The best time is when you are 100% ready. If you need more time for any reason, for example, to decide whether the field of medicine is right for you, to build your academic credential or to work and travel, wait for the right time to apply. If you wish (and are ready) to start medical school the same year you graduate from Oxy, you will need to start the application process at the end of your junior year. The whole process will take up to a year, from the primary application to your acceptance. If you plan to have a "gap" year, you can start the process the summer after your senior year. Some applicants wait longer than a year before applying for various reasons: fellowships, work, research, graduate programs, etc. Please consult with the pre-health advisor and the Career Development Center for academic or career opportunities for your gap year(s). Once you decide to apply, we recommend that you submit your application in the months of June or July. The official application submission date usually starts around June 1. Please ensure that your application is error-free and well prepared before you submit. Some schools have a rolling admission, which means highly qualified applicants are offered an admission when the review process is complete thus leaving fewer spots available for applicants who apply later. Please check the deadlines of all the schools to which you plan to apply. Please remember that your goal should not be to "beat" or meet the deadline. It would be best not to wait until August to submit your primary (AMCAS) application.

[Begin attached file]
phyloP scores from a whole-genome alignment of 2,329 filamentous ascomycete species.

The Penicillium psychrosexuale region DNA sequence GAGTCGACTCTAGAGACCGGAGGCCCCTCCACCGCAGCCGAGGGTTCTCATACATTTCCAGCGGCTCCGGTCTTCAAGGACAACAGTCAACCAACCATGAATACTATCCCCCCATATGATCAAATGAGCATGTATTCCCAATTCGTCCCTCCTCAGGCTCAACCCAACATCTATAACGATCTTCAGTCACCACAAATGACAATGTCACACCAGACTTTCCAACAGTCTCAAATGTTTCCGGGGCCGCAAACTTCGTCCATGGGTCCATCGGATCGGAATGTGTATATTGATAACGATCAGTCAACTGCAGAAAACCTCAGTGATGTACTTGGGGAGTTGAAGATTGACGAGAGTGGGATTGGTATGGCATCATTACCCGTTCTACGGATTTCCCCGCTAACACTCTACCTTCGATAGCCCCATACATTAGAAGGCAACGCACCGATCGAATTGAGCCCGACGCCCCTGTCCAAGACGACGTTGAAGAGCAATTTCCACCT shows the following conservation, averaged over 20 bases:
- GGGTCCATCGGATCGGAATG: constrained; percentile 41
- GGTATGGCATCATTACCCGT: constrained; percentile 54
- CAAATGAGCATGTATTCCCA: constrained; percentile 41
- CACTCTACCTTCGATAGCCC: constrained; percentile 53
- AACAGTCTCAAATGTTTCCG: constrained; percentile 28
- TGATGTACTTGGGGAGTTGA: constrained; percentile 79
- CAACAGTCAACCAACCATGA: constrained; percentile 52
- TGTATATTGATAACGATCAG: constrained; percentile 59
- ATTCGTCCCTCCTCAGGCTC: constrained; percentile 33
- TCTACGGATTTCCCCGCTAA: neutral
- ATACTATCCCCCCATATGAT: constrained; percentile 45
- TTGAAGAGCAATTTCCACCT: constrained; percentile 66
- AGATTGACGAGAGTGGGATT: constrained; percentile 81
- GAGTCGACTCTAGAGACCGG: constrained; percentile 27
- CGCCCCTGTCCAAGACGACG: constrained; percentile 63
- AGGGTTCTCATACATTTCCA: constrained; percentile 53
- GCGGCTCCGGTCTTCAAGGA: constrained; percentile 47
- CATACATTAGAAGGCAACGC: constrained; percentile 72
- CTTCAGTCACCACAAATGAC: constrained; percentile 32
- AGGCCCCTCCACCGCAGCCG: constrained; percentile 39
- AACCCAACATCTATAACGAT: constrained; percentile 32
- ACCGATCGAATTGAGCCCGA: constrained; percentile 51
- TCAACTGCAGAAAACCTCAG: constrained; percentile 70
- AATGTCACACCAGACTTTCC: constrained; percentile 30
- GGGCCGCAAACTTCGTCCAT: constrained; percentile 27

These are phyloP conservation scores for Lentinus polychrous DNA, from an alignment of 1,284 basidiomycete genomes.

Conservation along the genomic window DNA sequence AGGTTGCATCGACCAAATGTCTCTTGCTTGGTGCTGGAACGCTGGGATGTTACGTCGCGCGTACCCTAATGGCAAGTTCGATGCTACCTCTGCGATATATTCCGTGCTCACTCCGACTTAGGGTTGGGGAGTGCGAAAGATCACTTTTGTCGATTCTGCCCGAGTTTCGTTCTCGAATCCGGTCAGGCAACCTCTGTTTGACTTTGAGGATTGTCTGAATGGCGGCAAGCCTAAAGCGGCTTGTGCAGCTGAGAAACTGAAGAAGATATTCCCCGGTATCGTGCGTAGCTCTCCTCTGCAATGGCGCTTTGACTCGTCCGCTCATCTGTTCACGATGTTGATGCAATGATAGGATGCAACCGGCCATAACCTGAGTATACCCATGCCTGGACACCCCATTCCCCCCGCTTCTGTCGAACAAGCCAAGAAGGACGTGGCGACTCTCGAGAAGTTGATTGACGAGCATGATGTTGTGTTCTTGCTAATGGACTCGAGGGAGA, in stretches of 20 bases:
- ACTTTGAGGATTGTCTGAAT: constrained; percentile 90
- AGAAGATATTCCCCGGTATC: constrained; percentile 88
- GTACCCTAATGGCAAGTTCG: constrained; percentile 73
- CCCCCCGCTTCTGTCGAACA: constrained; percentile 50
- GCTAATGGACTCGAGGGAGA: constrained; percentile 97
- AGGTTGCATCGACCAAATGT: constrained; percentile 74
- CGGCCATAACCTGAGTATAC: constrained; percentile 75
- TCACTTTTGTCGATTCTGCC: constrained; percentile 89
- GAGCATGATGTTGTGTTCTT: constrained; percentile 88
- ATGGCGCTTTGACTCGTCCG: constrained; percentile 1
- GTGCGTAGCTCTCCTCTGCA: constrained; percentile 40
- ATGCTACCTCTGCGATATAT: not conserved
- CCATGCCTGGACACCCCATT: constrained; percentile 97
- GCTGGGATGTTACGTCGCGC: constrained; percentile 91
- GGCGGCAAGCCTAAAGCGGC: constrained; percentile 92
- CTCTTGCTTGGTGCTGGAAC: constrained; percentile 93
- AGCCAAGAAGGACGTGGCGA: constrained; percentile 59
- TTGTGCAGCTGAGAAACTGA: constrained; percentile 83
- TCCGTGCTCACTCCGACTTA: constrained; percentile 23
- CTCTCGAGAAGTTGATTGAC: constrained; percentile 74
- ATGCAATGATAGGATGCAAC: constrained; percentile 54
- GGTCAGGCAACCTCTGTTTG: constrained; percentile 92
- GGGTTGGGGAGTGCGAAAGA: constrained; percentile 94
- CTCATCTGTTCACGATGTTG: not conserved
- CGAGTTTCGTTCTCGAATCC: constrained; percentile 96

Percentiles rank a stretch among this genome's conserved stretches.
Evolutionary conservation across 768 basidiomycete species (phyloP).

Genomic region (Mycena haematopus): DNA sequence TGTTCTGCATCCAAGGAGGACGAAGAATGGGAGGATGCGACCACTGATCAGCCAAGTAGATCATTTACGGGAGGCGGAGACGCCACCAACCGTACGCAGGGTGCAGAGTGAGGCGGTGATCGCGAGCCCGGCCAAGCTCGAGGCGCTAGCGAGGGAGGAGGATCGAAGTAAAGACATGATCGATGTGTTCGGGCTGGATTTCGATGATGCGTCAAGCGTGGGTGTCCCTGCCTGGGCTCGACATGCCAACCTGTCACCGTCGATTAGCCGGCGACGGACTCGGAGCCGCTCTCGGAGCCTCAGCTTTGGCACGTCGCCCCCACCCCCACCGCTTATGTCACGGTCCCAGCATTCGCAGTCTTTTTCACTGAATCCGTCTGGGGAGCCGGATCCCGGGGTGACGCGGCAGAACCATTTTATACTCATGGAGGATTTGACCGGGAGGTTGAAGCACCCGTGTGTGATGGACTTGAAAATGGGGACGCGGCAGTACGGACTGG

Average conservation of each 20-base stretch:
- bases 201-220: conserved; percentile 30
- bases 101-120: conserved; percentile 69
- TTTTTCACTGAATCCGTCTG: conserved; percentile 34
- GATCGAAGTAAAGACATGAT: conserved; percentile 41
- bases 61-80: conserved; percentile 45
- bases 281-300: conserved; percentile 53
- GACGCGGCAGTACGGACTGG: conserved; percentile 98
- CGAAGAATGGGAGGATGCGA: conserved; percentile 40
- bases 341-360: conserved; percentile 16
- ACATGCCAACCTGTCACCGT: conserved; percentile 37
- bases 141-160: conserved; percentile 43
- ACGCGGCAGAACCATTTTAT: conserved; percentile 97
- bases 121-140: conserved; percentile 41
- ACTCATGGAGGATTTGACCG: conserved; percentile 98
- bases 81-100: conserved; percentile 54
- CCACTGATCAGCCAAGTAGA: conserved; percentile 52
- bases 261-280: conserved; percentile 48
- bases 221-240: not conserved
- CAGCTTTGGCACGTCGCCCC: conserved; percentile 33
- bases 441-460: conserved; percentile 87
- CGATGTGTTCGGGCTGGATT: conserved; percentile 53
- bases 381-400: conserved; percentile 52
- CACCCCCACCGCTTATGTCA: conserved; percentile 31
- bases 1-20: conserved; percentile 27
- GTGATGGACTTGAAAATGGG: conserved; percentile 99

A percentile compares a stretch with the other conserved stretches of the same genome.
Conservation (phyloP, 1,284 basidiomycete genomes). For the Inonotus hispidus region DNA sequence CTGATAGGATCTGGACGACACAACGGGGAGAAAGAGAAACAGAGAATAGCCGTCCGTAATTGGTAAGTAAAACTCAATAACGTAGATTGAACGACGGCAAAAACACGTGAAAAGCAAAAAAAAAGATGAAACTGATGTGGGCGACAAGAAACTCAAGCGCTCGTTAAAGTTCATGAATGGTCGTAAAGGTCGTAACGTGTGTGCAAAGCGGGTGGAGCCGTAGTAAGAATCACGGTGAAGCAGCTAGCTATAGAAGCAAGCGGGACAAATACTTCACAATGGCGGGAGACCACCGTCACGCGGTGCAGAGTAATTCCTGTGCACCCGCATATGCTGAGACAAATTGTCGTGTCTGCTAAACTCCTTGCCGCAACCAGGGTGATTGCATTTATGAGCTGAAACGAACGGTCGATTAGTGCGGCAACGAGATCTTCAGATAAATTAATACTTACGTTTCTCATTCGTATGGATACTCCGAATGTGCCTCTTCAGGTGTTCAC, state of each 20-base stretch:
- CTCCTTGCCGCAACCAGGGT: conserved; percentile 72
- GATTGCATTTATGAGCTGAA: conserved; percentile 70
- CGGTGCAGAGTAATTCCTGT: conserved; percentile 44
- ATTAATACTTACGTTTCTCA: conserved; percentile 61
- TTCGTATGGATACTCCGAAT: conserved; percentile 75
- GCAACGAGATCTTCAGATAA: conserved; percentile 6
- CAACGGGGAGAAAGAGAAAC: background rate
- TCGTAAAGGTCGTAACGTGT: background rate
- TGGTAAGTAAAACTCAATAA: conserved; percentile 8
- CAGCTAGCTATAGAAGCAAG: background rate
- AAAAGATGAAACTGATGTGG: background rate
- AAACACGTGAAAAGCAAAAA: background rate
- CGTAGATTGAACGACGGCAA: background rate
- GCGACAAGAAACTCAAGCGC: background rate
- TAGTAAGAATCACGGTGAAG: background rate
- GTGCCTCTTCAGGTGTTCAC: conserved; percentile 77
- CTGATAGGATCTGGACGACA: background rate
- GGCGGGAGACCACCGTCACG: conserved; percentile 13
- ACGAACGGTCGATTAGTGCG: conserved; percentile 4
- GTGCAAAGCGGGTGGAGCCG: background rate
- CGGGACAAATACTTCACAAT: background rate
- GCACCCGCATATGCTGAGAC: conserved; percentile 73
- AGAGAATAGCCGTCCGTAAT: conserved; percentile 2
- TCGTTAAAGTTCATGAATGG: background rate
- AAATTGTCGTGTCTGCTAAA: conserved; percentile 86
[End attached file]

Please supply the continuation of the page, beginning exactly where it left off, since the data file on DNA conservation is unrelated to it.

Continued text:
You will need a minimum of three letters of recommendation (L/R): Two from basic sciences faculty: biology, chemistry, biochemistry, math and physics, plus one from another source, such as a humanities or social science professor, volunteer coordinator and employer. A letter from a humanities professor is highly recommended as some schools may require it. Some schools accept more than three letters; therefore, we recommend that you ask at least 4 or 5 people who know you very well. A letter from a physician you shadowed, only if s/he got to know you well, can be helpful. If you are applying for a combined program of MD/PhD., be sure to obtain letters from your research mentors. Early in your application year, around January or February, please ask your potential letter writers if they would write a letter on your behalf. If they agree, provide the writers with your most recent resume that includes; overall GPA, research experience, employment, extracurricular activities, honors and awards. It is also helpful for the writers to have your autobiographical essay or, a copy of your personal statement that you are preparing for med school application. As a professional courtesy, please give the writers at least 3 to 4 weeks to write their letters. Letters of recommendation are downloaded from AMCAS and reviewed by the medical schools when you submit your secondary applications to individual schools.
Qualities that committees seek include, but are not limited to:
- Interpersonal skills
- Communication skills
- Analytical, problem-solving skills
- Intellectual curiosity
- Academic ability
- Lifelong scholarship
- Desire to serve
- Emotional stability
- Leadership and teamwork ability
- Motivation (for medicine)
- Exposure to the profession
Download a PDF with more information about the AAMC Holistic Review